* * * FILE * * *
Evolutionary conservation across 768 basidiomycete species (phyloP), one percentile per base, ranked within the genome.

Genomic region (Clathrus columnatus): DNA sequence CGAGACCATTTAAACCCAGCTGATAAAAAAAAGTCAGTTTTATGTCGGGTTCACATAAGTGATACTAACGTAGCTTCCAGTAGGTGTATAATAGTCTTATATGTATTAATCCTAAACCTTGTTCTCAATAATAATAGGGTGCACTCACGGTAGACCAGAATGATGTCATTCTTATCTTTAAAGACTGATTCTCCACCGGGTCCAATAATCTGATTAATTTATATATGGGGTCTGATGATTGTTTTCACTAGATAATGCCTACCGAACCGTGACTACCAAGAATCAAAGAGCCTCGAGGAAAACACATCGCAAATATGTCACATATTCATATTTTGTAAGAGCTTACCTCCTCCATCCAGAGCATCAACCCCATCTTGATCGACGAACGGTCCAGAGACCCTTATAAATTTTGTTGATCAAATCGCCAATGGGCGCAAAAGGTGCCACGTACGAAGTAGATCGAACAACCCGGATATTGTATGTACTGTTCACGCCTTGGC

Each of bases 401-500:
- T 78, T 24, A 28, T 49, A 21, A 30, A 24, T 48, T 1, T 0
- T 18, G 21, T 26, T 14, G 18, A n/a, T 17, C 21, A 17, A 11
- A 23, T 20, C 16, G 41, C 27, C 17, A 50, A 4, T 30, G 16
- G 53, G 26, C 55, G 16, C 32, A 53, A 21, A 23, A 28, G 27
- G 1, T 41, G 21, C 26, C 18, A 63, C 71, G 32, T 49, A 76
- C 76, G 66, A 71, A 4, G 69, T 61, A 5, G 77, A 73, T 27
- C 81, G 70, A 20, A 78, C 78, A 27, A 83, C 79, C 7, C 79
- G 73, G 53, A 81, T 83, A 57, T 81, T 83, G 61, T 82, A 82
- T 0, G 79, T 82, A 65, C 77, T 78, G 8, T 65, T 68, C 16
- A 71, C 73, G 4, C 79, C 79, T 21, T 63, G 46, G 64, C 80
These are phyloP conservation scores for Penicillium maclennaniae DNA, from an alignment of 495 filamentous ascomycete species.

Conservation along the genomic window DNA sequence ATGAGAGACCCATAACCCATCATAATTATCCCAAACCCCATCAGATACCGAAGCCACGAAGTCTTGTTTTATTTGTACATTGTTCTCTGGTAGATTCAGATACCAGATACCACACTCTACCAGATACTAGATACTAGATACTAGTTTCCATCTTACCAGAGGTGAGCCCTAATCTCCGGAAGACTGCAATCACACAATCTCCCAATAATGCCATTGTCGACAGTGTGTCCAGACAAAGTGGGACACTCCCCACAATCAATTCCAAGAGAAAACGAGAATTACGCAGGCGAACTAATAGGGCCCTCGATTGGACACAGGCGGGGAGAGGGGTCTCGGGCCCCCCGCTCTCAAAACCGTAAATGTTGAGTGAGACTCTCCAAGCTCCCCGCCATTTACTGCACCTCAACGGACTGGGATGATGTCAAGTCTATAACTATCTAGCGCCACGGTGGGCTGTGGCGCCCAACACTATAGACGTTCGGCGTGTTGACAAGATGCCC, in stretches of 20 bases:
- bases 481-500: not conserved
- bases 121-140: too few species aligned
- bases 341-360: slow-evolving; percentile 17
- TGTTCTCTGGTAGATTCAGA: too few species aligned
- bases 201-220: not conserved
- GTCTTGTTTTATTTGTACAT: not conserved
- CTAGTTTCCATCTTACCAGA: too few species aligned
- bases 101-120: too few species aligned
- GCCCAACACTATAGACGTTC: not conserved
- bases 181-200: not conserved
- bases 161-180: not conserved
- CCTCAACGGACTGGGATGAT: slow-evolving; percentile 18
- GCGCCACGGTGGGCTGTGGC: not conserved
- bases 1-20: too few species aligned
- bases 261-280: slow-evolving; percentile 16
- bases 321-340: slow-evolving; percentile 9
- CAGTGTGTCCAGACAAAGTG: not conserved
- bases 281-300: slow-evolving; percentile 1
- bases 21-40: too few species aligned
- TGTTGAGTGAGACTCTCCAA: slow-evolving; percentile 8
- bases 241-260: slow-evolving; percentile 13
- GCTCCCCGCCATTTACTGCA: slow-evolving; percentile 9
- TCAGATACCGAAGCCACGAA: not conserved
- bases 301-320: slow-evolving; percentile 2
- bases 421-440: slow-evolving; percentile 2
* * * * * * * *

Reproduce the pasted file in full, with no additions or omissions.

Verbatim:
Evolutionary conservation across 768 basidiomycete species (phyloP), one percentile per base, ranked within the genome.

Genomic region (Clathrus columnatus): DNA sequence CGAGACCATTTAAACCCAGCTGATAAAAAAAAGTCAGTTTTATGTCGGGTTCACATAAGTGATACTAACGTAGCTTCCAGTAGGTGTATAATAGTCTTATATGTATTAATCCTAAACCTTGTTCTCAATAATAATAGGGTGCACTCACGGTAGACCAGAATGATGTCATTCTTATCTTTAAAGACTGATTCTCCACCGGGTCCAATAATCTGATTAATTTATATATGGGGTCTGATGATTGTTTTCACTAGATAATGCCTACCGAACCGTGACTACCAAGAATCAAAGAGCCTCGAGGAAAACACATCGCAAATATGTCACATATTCATATTTTGTAAGAGCTTACCTCCTCCATCCAGAGCATCAACCCCATCTTGATCGACGAACGGTCCAGAGACCCTTATAAATTTTGTTGATCAAATCGCCAATGGGCGCAAAAGGTGCCACGTACGAAGTAGATCGAACAACCCGGATATTGTATGTACTGTTCACGCCTTGGC

Each of bases 401-500:
- T 78, T 24, A 28, T 49, A 21, A 30, A 24, T 48, T 1, T 0
- T 18, G 21, T 26, T 14, G 18, A n/a, T 17, C 21, A 17, A 11
- A 23, T 20, C 16, G 41, C 27, C 17, A 50, A 4, T 30, G 16
- G 53, G 26, C 55, G 16, C 32, A 53, A 21, A 23, A 28, G 27
- G 1, T 41, G 21, C 26, C 18, A 63, C 71, G 32, T 49, A 76
- C 76, G 66, A 71, A 4, G 69, T 61, A 5, G 77, A 73, T 27
- C 81, G 70, A 20, A 78, C 78, A 27, A 83, C 79, C 7, C 79
- G 73, G 53, A 81, T 83, A 57, T 81, T 83, G 61, T 82, A 82
- T 0, G 79, T 82, A 65, C 77, T 78, G 8, T 65, T 68, C 16
- A 71, C 73, G 4, C 79, C 79, T 21, T 63, G 46, G 64, C 80
These are phyloP conservation scores for Penicillium maclennaniae DNA, from an alignment of 495 filamentous ascomycete species.

Conservation along the genomic window DNA sequence ATGAGAGACCCATAACCCATCATAATTATCCCAAACCCCATCAGATACCGAAGCCACGAAGTCTTGTTTTATTTGTACATTGTTCTCTGGTAGATTCAGATACCAGATACCACACTCTACCAGATACTAGATACTAGATACTAGTTTCCATCTTACCAGAGGTGAGCCCTAATCTCCGGAAGACTGCAATCACACAATCTCCCAATAATGCCATTGTCGACAGTGTGTCCAGACAAAGTGGGACACTCCCCACAATCAATTCCAAGAGAAAACGAGAATTACGCAGGCGAACTAATAGGGCCCTCGATTGGACACAGGCGGGGAGAGGGGTCTCGGGCCCCCCGCTCTCAAAACCGTAAATGTTGAGTGAGACTCTCCAAGCTCCCCGCCATTTACTGCACCTCAACGGACTGGGATGATGTCAAGTCTATAACTATCTAGCGCCACGGTGGGCTGTGGCGCCCAACACTATAGACGTTCGGCGTGTTGACAAGATGCCC, in stretches of 20 bases:
- bases 481-500: not conserved
- bases 121-140: too few species aligned
- bases 341-360: slow-evolving; percentile 17
- TGTTCTCTGGTAGATTCAGA: too few species aligned
- bases 201-220: not conserved
- GTCTTGTTTTATTTGTACAT: not conserved
- CTAGTTTCCATCTTACCAGA: too few species aligned
- bases 101-120: too few species aligned
- GCCCAACACTATAGACGTTC: not conserved
- bases 181-200: not conserved
- bases 161-180: not conserved
- CCTCAACGGACTGGGATGAT: slow-evolving; percentile 18
- GCGCCACGGTGGGCTGTGGC: not conserved
- bases 1-20: too few species aligned
- bases 261-280: slow-evolving; percentile 16
- bases 321-340: slow-evolving; percentile 9
- CAGTGTGTCCAGACAAAGTG: not conserved
- bases 281-300: slow-evolving; percentile 1
- bases 21-40: too few species aligned
- TGTTGAGTGAGACTCTCCAA: slow-evolving; percentile 8
- bases 241-260: slow-evolving; percentile 13
- GCTCCCCGCCATTTACTGCA: slow-evolving; percentile 9
- TCAGATACCGAAGCCACGAA: not conserved
- bases 301-320: slow-evolving; percentile 2
- bases 421-440: slow-evolving; percentile 2